Vol. VII No. 37 - Tuesday
September 9 - September 15, 2008



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by Saichon Paewsoongnern


MAILBAG
HEADLINES [click on headline to view story]:

More Chiang Mai-related news, please

Don’t get things mixed up!

Adapt to Thailand’s culture and way of life and be happy!

 

More Chiang Mai-related news, please

Dear Editor.
I have just bought this weeks paper. How boring, reduced size, no colour middle pages. Maybe you are trying to save money, OK - but it is called the Chiang Mai Mail - and should include things to do with the city - not stuff from other papers. If you do not count the columnists - there are less than 4 pages that have anything to do with Chiang Mai - please try to get more stories, events, that concern people who live here. Even after the event it is nice to read what is going on in my adopted town.
Regards
Edgar Ellis

 

Don’t get things mixed up!

Clearly identifying visitors to a Condo is not racism, as Mr Schoenkopf asserts. It is security.
An example of racism (amongst many in this country) is charging foreign visitors and residents hundreds of percent more than Thais to visit National Parks, zoos etc.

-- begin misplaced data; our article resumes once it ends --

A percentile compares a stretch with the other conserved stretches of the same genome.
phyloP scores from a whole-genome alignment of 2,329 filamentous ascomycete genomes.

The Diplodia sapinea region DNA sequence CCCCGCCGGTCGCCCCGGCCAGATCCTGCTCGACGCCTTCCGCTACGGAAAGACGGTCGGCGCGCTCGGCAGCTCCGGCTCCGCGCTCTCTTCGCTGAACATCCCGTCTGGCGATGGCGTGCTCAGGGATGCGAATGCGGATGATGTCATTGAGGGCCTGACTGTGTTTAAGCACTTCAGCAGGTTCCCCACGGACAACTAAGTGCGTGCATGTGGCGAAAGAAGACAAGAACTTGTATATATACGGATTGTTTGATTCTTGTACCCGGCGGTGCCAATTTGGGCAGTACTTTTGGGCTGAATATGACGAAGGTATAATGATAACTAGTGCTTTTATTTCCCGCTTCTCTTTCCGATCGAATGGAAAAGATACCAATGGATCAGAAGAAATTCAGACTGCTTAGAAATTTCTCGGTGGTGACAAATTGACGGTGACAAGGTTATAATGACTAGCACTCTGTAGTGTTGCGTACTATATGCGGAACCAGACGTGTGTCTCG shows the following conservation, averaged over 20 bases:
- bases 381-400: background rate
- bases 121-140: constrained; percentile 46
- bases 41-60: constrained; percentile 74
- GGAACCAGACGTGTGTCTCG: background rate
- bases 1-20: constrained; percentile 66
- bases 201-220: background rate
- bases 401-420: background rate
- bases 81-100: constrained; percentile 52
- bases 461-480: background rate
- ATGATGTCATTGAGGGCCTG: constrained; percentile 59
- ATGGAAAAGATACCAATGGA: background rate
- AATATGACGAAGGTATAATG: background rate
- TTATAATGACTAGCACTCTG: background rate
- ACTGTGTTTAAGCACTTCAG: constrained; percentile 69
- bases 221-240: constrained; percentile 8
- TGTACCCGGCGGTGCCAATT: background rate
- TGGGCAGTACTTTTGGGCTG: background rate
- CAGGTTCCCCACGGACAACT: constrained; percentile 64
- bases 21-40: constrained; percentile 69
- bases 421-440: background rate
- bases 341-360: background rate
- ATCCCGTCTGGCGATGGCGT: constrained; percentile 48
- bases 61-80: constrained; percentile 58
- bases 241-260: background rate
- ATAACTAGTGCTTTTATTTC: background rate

Ron Lister


Adapt to Thailand’s culture and way of life and be happy!

To the Editor
After experiencing two years living in Chiang Mai as a retiree, it has become abundantly clear to me that if farang are to enjoy a happy lifestyle here, it is necessary to adapt to the country’s culture and its peoples. Accepting Thais as equals is the first step on the road to a better quality of life. Sadly too often farang alienate themselves by displaying appalling lack of respect and aggressive bad manners. The most sickening aspect of their general attitude is the perpetual negative criticism directed at so many things that are charmingly Thai and make this country so different from the West. Whilst it is acceptable in our own countries to adopt an in-your-face style of addressing complaints, it is deeply offensive to Thais to have this meted out to them. Rather adopt a conciliatory approach with a few pleasantries in the Thai language - surely this is not too difficult - and always smile. Whatever your problem, Thais will happily try to meet you half way if you just respect their ways.
In the interests of Thai–Farang relations let us try to pull together. If we witness bad behaviour from one of our own, we should intervene to correct the situation as Thais are too polite to challenge unacceptable conduct. Always remember that we are guests in this country.
Liz Spring



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